Hans Hassell, Cornell College – Political Candidate Media Coverage

The stories reporters write and the stories politicians want written are not always the same.

Hans Hassell, assistant professor of politics at Cornell College, looks into this statement.

Hans Hassell Teaches courses in American Politics at Cornell College in Mount Vernon, Iowa. His primary interests are campaigns and elections, political parties, and Congress. His research looks at the role of political parties in congressional primary elections and explores how the actions of candidates, parties, and interest groups affect the decisions of citizens to become involved in the political process. Hassell has a Ph.D. from the University of California, San Diego, and B.A. from Pomona College.

Political Candidate Media Coverage


Just about every time we open a newspaper during campaign season, stories about candidates fill the pages.

So, what goes into those stories? Are the messages in the articles coming directly from the candidate and is there any difference in the coverage of different types of candidates?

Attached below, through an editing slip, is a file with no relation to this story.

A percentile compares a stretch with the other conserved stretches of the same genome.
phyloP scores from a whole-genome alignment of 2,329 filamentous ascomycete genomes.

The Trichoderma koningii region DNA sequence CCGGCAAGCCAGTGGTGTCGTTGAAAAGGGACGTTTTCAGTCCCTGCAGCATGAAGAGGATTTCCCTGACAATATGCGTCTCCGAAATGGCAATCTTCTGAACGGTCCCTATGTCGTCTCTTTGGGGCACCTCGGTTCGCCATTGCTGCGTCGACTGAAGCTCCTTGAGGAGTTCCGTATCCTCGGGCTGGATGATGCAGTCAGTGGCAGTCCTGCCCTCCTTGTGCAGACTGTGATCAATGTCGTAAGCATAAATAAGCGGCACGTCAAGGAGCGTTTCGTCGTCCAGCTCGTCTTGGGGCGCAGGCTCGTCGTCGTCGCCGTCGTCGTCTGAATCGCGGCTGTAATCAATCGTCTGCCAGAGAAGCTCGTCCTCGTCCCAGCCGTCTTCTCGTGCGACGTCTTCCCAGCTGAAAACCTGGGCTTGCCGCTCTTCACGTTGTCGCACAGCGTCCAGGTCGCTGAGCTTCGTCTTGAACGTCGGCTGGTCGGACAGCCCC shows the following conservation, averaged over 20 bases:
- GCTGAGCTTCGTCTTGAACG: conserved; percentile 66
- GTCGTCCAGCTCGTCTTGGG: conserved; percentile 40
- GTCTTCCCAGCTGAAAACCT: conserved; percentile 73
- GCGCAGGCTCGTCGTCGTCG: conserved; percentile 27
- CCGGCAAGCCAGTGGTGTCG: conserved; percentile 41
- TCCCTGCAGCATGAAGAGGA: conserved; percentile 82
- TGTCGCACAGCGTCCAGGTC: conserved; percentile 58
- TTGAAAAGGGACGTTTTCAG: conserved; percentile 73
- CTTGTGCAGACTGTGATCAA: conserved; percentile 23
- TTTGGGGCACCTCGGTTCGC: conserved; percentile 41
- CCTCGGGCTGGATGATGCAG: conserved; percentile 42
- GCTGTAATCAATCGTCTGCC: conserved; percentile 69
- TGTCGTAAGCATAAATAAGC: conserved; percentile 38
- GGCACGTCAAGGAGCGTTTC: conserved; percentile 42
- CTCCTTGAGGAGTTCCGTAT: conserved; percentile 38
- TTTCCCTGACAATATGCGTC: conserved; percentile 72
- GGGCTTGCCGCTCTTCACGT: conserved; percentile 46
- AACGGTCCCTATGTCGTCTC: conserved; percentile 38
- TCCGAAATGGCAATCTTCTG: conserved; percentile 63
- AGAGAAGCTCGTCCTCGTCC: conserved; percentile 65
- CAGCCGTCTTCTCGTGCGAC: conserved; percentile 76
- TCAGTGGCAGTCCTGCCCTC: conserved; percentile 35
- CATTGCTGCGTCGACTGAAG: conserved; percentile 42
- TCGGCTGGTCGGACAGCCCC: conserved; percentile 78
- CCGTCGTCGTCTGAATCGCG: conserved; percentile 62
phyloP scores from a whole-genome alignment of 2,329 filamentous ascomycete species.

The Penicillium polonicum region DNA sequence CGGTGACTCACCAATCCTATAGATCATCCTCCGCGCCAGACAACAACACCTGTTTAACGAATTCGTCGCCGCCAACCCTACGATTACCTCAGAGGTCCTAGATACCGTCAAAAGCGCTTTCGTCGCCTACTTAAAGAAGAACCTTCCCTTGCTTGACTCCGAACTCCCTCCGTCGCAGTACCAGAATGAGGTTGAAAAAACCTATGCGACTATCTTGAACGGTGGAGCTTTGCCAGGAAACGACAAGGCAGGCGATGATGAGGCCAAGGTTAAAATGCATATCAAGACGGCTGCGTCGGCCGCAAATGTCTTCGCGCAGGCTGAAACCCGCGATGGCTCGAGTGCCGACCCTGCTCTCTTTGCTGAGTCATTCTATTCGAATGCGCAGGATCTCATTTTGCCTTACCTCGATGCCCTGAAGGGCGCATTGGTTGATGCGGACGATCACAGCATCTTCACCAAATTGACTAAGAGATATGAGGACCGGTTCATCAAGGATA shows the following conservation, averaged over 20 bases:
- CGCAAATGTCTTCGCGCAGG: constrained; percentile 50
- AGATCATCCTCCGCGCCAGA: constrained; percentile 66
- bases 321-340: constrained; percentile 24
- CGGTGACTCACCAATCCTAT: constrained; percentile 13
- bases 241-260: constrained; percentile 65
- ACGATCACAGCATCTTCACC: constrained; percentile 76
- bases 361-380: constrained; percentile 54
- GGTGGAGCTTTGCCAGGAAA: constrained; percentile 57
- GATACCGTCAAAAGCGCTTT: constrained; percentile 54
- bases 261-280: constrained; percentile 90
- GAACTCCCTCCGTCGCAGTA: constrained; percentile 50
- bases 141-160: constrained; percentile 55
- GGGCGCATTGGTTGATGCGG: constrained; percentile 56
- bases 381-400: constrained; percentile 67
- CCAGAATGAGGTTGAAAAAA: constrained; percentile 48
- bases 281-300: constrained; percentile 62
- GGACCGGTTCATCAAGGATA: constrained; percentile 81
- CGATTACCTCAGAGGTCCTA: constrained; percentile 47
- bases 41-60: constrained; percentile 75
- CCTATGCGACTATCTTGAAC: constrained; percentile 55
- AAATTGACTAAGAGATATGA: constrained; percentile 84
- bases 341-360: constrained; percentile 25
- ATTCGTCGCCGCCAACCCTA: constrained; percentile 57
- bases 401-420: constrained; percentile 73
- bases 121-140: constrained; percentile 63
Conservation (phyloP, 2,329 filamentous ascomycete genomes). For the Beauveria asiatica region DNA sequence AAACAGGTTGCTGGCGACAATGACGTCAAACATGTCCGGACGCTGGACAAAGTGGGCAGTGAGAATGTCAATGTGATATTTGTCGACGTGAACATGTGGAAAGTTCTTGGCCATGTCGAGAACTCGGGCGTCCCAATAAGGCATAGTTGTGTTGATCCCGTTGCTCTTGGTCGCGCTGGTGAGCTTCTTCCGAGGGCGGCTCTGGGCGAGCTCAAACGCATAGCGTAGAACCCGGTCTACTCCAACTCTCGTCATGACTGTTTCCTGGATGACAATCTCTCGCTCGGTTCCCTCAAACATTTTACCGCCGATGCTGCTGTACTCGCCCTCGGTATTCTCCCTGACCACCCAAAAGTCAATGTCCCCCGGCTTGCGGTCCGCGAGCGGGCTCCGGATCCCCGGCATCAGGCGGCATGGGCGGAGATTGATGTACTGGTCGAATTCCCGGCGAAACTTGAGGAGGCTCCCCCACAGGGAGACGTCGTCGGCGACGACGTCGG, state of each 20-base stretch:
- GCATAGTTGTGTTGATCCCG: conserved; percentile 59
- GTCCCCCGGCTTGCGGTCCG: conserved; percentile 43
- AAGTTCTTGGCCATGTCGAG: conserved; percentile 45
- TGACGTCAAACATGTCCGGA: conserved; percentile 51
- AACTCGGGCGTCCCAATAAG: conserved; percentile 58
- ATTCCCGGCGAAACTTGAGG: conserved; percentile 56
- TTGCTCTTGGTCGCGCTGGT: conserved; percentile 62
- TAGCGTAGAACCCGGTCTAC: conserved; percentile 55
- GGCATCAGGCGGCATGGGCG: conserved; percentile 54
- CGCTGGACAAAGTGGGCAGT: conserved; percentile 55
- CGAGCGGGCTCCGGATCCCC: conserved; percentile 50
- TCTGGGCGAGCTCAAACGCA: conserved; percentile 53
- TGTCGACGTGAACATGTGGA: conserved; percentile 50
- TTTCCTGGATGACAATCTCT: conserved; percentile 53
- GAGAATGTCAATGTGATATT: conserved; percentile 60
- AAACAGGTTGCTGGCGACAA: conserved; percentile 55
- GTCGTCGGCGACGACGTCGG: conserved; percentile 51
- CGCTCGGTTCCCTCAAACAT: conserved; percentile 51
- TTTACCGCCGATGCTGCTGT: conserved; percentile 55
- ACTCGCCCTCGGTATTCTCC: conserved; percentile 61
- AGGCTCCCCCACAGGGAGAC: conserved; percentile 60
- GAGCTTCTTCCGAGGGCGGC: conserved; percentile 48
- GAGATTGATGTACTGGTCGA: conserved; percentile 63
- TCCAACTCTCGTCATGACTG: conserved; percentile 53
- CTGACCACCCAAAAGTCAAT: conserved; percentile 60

I set out to research and answer these questions with the help of one of my students – Zach Stoll. We interviewed journalists from large and small newspapers and sent out a survey to thousands of others.

In interviews with political journalists, we found that a number of factors influence the coverage candidates receive.

Reporters gauge the personnel that surrounds the candidate and other campaign viability factors to determine if coverage of that candidate is warranted. Reporters also indicated they were influenced by the arc of the national news and its relationship to a candidate’s message. For example, if immigration was a hot topic on the national news front, one journalist might decide to cover a candidate whose platform focuses heavily on immigration legislation.

We also noticed that bias exists in deciding what candidates’ messages to cover. We learned this by studying the messages of candidates and the news coverage of those candidates in 100 randomly selected congressional districts in 2012. We found less congruence between a candidate’s message and media coverage in urban districts and for minority candidates.

While we are still in the process of understanding why this is, our results suggest that it’s not intentional racist discrimination. Rather, journalists think about what their readers would be interested in and what other news is competing for space in the paper. Race is a significant component of American politics and how people react to race is impacted by what stories journalists decide to cover.

This research focuses on democracy, which is about making sure voters are informed and that the message candidates want to communicate to voters is the message voters are receiving.


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